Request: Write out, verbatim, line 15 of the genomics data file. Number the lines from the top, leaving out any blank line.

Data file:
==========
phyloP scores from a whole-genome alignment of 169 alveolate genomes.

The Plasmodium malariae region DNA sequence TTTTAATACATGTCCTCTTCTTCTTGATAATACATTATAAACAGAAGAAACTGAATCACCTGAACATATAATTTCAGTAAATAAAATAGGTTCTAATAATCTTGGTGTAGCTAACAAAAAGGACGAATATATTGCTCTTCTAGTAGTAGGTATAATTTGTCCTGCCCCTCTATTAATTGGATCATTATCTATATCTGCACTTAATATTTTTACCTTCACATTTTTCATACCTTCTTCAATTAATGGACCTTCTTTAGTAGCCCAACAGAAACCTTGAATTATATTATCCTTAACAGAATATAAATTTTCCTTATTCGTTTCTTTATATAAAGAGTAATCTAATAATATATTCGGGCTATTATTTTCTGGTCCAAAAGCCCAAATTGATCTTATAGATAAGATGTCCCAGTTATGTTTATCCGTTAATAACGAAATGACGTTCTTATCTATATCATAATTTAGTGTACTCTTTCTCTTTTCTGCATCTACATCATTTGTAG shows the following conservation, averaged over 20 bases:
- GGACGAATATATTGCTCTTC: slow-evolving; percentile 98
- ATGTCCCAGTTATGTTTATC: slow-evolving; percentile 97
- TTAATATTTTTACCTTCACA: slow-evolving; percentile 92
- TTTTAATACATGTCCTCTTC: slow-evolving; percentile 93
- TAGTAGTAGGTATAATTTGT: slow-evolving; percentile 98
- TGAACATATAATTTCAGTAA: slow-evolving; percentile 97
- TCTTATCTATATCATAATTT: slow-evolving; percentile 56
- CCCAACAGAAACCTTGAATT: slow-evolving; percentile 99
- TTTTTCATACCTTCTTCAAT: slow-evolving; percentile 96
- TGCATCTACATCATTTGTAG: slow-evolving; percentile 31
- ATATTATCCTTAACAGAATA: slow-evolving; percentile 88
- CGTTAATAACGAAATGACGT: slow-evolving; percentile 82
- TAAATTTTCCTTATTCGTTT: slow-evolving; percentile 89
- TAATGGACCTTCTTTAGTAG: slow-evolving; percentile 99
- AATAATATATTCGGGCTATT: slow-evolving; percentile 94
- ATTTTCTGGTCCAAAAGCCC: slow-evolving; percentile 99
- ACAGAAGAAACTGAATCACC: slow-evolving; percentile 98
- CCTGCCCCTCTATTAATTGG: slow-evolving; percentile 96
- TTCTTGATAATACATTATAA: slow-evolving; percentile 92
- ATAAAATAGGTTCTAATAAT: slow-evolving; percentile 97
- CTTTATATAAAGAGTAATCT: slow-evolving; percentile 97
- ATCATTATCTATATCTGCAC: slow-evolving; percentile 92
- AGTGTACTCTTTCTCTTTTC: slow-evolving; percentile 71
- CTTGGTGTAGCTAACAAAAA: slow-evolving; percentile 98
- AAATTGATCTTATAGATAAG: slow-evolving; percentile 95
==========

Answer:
- TAAATTTTCCTTATTCGTTT: slow-evolving; percentile 89